The west-coast of Vancouver Island and in particular, Botanical Beach and the adjoining Botany Bay brought Dr. Josephine Tildon to this Vancouver Island area, it was a perfect location for the University of Minnesota’s marine station that she had built in 1900. To me, it still is one one of the prettiest places on the coast of Vancouver Island. Read More….
I have always liked going to Brentwood bay, we would sometimes take a drive up the Saanich Peninsula to the bay instead of driving over the Malahat. We would have some lunch here, hike around a bit and then take the ferry that runs between the Brentwood and Mill Bay. This was an awesome trip with great scenery and there was always a chance to see some marine life. Read More….
Cowichan Bay, with its bed and breakfast lodgings that are built right out over the water on stilts, its wonderful shops and restaurants, its float house community and historic wharf/ museum is something everyone should see. Read More….
The earliest settlers in the Departure Bay, Vancouver Island area was a first nations group known as the Snuneymuxw and it has been shown that for at least 2000 years the bay has been inhabited by them. The area was first explored by the Spanish from 1770 to about 1790. The area was known as “Stil’ilup”. Read More….
When I was a young man, l logged for an outfit that had their camp in Elk Bay, was quite a busy logging spot, Now its a campsite and the camping is free, its located on the eastern shore of Vancouver Island north of browns bay but south of rock bay, just a bit south of the Chatham point lighthouse. There are 11 campsites here and its easily reached with a two-wheel drive. Read More….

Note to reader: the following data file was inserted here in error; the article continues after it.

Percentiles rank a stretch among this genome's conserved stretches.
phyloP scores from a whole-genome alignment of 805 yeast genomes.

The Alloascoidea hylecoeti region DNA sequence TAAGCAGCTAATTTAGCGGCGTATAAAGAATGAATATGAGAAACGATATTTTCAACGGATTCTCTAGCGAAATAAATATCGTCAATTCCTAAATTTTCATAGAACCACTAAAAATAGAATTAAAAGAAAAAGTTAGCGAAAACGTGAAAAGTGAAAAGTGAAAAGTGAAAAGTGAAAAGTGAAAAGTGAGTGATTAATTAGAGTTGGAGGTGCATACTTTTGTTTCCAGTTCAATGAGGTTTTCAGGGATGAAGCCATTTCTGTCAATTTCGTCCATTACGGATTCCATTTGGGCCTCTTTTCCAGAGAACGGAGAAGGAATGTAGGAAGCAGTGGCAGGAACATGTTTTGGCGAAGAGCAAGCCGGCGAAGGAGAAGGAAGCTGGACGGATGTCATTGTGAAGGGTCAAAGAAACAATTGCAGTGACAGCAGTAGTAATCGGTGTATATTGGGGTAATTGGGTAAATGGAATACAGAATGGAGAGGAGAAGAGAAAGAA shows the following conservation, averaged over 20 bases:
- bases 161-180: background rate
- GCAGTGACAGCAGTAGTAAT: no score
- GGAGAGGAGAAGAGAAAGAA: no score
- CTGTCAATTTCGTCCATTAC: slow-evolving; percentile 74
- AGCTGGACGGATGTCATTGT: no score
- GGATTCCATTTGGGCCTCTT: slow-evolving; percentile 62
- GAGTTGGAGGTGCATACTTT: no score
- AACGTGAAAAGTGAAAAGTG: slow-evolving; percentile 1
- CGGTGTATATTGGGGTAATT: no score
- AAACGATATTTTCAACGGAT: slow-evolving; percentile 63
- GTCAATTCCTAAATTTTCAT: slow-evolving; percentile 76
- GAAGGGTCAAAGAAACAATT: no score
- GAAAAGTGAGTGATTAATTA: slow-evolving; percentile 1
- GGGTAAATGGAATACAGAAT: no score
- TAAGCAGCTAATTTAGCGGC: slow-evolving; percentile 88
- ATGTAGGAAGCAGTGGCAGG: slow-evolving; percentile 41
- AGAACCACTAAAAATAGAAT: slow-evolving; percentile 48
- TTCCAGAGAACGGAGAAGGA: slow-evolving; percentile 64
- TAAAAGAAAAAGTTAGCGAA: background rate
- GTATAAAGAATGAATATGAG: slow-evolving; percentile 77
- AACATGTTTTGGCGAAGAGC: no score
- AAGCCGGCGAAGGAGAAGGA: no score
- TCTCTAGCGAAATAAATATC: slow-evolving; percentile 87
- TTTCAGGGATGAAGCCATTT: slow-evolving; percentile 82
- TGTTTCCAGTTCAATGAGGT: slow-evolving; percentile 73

The little village community of Fanny Bay is situated on southeast Vancouver Island, on Baynes Sound, it separates Vancouver Island and Denman Island. The bay overlooks the Strait of Georgia and the Gulf Islands, with the Coastal Mountains as a backdrop. The harbor is a beautiful little spot, always very active with boats coming in or going out, lots of oyster boats work in the area. Read More….
This bay is named for Spanish explorer Gonzalo Lopez de Haro, ﬁrst mate of the Spanish ship Princesa Real, who helped chart the waters around Vancouver Island in 1790. It’s now an upscale neighborhood with some very nice homes that surround the bay, quite fetching. The bay itself is very pretty, great for sunbathing and swimming. Read More….
Grant Bay is located on the northwest coast of Vancouver Island. It is one of the nicest beaches on Vancouver Island, its all white sand from one end to the other and from the forest to the sea. It’s quite a drive to reach it and this means fewer people. Most of the time, you will find that you are the only ones there. Read More….
Located where the Sayward Valley joins the ocean on North Vancouver Island in British Columbia, is the small coastal settlement of Kelsey Bay. Kelsey Bay is accessed by a 12 km paved road off the Island Highway. Read More….
Kye Bay is a beautiful place, backed by a forested hillside and filled with a bounty of fish, seafood, forest creatures and plants, the bay is all part of the traditional territory of the Pentlatch People. A Salish-speaking First Nations who inhabited the east coast of Vancouver Island from Kye Bay to the Parksville area. Read More….